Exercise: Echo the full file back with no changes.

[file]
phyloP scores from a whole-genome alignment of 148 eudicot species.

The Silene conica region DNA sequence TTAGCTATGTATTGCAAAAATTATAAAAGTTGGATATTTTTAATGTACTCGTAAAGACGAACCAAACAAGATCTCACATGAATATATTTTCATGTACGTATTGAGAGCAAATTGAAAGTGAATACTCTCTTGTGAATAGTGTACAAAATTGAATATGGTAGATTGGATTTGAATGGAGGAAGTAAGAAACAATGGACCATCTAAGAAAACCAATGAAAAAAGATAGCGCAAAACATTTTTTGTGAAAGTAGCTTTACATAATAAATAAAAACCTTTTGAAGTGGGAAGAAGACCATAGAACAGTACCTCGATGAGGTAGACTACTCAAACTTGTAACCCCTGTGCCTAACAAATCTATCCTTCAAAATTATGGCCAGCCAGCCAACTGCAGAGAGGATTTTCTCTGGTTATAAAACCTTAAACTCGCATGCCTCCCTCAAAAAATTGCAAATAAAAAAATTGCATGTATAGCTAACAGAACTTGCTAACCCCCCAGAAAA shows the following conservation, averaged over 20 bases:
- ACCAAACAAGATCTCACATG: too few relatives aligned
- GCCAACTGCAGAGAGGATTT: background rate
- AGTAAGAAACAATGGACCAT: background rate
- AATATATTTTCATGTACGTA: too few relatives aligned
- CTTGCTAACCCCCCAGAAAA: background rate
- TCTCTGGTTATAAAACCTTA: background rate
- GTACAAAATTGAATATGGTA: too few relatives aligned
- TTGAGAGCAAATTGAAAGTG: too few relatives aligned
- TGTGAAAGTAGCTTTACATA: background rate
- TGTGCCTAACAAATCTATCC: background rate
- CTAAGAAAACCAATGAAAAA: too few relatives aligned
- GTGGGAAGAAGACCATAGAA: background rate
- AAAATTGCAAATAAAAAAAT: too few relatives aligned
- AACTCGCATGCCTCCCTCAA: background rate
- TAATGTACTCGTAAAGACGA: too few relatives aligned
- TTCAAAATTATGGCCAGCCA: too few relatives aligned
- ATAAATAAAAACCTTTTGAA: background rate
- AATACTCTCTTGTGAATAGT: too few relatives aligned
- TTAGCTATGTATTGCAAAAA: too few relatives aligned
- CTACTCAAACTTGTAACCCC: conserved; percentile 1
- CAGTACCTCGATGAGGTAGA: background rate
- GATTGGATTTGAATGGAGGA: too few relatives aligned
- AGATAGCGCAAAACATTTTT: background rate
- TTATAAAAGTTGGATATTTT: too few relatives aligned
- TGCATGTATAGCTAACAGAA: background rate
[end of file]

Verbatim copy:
phyloP scores from a whole-genome alignment of 148 eudicot species.

The Silene conica region DNA sequence TTAGCTATGTATTGCAAAAATTATAAAAGTTGGATATTTTTAATGTACTCGTAAAGACGAACCAAACAAGATCTCACATGAATATATTTTCATGTACGTATTGAGAGCAAATTGAAAGTGAATACTCTCTTGTGAATAGTGTACAAAATTGAATATGGTAGATTGGATTTGAATGGAGGAAGTAAGAAACAATGGACCATCTAAGAAAACCAATGAAAAAAGATAGCGCAAAACATTTTTTGTGAAAGTAGCTTTACATAATAAATAAAAACCTTTTGAAGTGGGAAGAAGACCATAGAACAGTACCTCGATGAGGTAGACTACTCAAACTTGTAACCCCTGTGCCTAACAAATCTATCCTTCAAAATTATGGCCAGCCAGCCAACTGCAGAGAGGATTTTCTCTGGTTATAAAACCTTAAACTCGCATGCCTCCCTCAAAAAATTGCAAATAAAAAAATTGCATGTATAGCTAACAGAACTTGCTAACCCCCCAGAAAA shows the following conservation, averaged over 20 bases:
- ACCAAACAAGATCTCACATG: too few relatives aligned
- GCCAACTGCAGAGAGGATTT: background rate
- AGTAAGAAACAATGGACCAT: background rate
- AATATATTTTCATGTACGTA: too few relatives aligned
- CTTGCTAACCCCCCAGAAAA: background rate
- TCTCTGGTTATAAAACCTTA: background rate
- GTACAAAATTGAATATGGTA: too few relatives aligned
- TTGAGAGCAAATTGAAAGTG: too few relatives aligned
- TGTGAAAGTAGCTTTACATA: background rate
- TGTGCCTAACAAATCTATCC: background rate
- CTAAGAAAACCAATGAAAAA: too few relatives aligned
- GTGGGAAGAAGACCATAGAA: background rate
- AAAATTGCAAATAAAAAAAT: too few relatives aligned
- AACTCGCATGCCTCCCTCAA: background rate
- TAATGTACTCGTAAAGACGA: too few relatives aligned
- TTCAAAATTATGGCCAGCCA: too few relatives aligned
- ATAAATAAAAACCTTTTGAA: background rate
- AATACTCTCTTGTGAATAGT: too few relatives aligned
- TTAGCTATGTATTGCAAAAA: too few relatives aligned
- CTACTCAAACTTGTAACCCC: conserved; percentile 1
- CAGTACCTCGATGAGGTAGA: background rate
- GATTGGATTTGAATGGAGGA: too few relatives aligned
- AGATAGCGCAAAACATTTTT: background rate
- TTATAAAAGTTGGATATTTT: too few relatives aligned
- TGCATGTATAGCTAACAGAA: background rate